Strawberries : nutrition, shocking 3 medical uses & 2 adverse effects

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Strawberries Nutritional Profile

• Energy value (calories per serving): Low

• Protein: Moderate
• Fat: Low
• Saturated fat: Low
• Cholesterol: None

• Carbohydrates: High
• Fiber: Moderate
• Sodium: Low
• Major vitamin contribution: Folate, vitamin C
• Major mineral contribution: Potassium

How Many Nutrients strawberries Food

• Strawberries are high in dietary fiber: insoluble lignin in the tiny seeds that dot the surface of the berry and soluble pectins in the fruit itself. Strawberries are also a good source of B vitamin folate and high in vitamin C.

• One-half cup sliced fresh strawberries has 1.7 g dietary fiber, 20 mcg folate (5 percent of the RDA), and 49 mg vitamin C (65 percent of the RDA for a woman, 54 percent of the RDA for a man).

How To Serve Nutritious strawberries Food

• Fresh and ripe, to preserve the vitamin C.

Diets That May Restrict or Exclude Strawberries Food

• Low-fiber diet

How To Buying This Food

Look for:

Bright red berries with fresh green caps. Pale berries are immature; berries with dark, red wet spots are overmature; berries whose caps have browned are aging. Small berries are generally more flavorful than large ones.

How To Storing This Food

Refrigerate strawberries with their caps on. When you remove the caps you tear cells in the berries, activating ascorbic acid oxidase, an enzyme that destroys vitamin C. Keeping strawberries cool also helps keep them bright red; the anthocyanin pigments that make strawberries red turn brown faster at high temperatures.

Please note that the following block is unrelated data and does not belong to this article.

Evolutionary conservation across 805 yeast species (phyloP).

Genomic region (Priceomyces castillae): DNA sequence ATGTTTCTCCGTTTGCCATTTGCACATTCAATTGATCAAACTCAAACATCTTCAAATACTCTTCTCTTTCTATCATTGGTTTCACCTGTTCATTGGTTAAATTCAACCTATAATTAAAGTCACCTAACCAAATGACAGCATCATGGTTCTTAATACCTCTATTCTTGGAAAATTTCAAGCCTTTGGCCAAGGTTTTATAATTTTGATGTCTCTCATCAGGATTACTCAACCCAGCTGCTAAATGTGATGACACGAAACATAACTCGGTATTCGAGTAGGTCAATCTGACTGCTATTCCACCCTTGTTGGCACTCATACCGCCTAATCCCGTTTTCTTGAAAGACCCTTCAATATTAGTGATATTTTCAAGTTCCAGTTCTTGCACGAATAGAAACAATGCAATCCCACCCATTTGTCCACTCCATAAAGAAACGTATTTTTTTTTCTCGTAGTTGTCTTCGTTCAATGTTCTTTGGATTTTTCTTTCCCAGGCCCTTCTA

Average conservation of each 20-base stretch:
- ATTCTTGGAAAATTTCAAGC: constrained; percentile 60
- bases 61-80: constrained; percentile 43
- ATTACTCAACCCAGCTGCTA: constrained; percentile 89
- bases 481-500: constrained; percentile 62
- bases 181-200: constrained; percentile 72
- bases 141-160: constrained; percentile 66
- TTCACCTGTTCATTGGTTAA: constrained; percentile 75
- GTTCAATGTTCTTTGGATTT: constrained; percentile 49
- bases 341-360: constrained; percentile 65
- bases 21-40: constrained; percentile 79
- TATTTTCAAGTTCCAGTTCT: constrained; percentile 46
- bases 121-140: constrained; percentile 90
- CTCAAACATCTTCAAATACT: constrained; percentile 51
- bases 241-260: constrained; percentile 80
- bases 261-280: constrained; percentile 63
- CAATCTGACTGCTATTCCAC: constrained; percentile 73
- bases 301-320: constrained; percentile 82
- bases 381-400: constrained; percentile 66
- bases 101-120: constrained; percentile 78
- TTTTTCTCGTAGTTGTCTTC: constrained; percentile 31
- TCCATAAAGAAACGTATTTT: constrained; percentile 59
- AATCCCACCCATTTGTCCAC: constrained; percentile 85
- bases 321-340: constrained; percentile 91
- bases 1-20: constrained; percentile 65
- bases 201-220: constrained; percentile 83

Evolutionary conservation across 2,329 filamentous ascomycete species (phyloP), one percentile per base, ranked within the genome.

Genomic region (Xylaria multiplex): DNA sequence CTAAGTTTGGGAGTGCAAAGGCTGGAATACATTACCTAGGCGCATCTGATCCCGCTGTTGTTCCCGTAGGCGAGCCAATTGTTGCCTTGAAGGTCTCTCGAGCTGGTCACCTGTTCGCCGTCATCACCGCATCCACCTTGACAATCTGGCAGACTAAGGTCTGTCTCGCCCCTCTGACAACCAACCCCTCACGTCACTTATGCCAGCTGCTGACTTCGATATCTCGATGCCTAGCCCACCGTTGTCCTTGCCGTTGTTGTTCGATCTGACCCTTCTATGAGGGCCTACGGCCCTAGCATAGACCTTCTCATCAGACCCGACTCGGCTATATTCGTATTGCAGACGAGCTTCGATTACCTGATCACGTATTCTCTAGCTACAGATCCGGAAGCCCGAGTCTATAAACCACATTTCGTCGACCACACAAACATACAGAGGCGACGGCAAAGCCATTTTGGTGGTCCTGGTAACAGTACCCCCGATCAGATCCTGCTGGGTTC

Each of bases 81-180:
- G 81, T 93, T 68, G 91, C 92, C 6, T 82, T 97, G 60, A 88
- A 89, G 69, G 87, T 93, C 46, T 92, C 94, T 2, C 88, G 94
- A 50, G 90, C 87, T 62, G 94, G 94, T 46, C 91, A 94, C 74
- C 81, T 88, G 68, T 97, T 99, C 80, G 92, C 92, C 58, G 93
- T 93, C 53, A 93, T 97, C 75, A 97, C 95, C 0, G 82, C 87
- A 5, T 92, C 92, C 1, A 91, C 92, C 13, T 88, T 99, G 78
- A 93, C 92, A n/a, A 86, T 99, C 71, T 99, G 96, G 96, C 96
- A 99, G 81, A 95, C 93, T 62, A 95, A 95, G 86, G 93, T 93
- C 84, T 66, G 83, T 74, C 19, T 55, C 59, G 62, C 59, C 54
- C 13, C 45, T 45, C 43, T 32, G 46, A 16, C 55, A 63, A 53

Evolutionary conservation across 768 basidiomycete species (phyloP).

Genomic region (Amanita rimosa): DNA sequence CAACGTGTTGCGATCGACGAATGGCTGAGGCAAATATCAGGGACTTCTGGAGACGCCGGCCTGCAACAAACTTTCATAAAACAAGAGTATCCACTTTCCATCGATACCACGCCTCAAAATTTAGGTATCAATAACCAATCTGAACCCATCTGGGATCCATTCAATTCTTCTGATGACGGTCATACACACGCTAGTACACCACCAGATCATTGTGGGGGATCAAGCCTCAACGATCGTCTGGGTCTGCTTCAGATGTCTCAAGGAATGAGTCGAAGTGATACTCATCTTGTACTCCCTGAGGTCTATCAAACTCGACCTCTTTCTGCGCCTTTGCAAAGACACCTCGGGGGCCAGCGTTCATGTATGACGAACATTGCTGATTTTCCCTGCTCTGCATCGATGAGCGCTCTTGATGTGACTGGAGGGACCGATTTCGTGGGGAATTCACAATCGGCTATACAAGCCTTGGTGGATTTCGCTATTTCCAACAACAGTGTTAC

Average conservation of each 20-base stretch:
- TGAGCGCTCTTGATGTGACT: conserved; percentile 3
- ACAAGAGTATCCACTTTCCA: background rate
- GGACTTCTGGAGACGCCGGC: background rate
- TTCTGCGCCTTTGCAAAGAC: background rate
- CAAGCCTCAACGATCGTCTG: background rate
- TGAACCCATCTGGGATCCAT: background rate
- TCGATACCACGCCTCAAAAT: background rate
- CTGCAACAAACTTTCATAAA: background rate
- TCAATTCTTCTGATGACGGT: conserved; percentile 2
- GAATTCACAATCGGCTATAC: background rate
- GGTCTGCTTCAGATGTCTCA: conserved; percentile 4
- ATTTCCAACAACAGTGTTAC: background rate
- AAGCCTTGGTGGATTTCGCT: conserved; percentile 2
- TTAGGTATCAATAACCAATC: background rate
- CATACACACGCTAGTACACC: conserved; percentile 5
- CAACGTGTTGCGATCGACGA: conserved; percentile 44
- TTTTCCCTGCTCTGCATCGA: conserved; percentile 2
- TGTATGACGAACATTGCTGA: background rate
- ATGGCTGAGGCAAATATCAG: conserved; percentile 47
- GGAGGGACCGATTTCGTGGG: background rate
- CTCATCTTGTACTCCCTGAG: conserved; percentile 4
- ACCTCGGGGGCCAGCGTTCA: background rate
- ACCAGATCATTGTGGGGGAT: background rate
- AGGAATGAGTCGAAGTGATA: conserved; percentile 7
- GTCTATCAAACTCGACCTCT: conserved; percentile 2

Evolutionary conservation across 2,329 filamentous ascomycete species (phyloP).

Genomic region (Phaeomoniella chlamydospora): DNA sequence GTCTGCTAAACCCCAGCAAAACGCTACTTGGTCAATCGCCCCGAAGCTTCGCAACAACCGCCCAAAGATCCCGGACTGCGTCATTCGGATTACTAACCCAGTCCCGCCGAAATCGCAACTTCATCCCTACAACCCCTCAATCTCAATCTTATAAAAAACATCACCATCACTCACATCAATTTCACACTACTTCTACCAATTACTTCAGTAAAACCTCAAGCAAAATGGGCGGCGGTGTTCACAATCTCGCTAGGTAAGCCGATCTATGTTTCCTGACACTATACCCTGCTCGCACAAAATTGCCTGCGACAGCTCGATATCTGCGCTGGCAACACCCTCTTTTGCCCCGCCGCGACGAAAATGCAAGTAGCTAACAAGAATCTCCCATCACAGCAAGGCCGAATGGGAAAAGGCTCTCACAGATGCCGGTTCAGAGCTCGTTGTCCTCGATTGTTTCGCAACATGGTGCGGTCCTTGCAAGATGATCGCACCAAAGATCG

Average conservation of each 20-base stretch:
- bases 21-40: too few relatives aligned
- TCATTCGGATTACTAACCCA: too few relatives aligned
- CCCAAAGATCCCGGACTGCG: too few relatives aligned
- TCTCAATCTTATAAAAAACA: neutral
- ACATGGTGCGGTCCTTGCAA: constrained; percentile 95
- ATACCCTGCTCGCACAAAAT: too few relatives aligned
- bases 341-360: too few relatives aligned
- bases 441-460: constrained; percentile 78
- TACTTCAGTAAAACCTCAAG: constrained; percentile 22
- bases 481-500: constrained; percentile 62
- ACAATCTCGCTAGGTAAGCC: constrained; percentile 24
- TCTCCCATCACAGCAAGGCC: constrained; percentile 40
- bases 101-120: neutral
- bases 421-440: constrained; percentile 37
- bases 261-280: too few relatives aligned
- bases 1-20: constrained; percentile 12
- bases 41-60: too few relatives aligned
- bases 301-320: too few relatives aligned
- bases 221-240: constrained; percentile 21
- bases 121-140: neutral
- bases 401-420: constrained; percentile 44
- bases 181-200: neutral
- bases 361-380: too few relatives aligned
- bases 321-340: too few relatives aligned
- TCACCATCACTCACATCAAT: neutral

How To Preparing This Food

• When you are ready to use the berries, rinse them thoroughly under cool running water. Then remove the caps. (If you hull the berries before you rinse them, water may run into the berry and dilute the flavor.)

• Don’t slice the berries until you are ready to use them. When you slice a strawberry, you tear cell walls, releasing ascorbic acid oxidase, the enzyme that breaks down vitamin C. This reduces the nutritional value of the strawberries. It may also be linked to the degradation of the pigments that make strawberries red.

• Acids retard the color loss; sprinkling the sliced berries with lemon juice helps preserve color. You can soften and sweeten strawberries by dusting them with sugar and letting them sit for a while.

• The sugar dissolves in moisture on the surface of the berry, producing a solution that is more dense than the liquid inside the strawberry’s cells. Then the liquid inside the cells will flow across the cell walls to the denser sugar-water solution (a phenomenon known as osmosis); the cell walls that were held apart by the water will collapse inward and.the strawberry will be softer.

What Happens When You Cook strawberries Food

• The red anthocyanin pigments in strawberries are heat-sensitive; they break apart and turn brown when you heat them. Adding sugar speeds up the process even further because some of the chemicals produced when sugars are heated also break down anthocyanins.

• That’s why strawberries cooked in boiling, sugared water turn brown faster than strawberries steamed quickly without sugar. Red anthocyanins also change color in acids and bases (alkalis). They are bright red in acids such as lemon juice and bluish or purple in bases such as baking soda.

• If you cook strawberries in an aluminum or iron pot, their acids will react with metal ions from the surface of the pot to create dark brown compounds that darken either the pot or the fruit. Strawberries also lose heat-sensitive vitamin C when you cook them.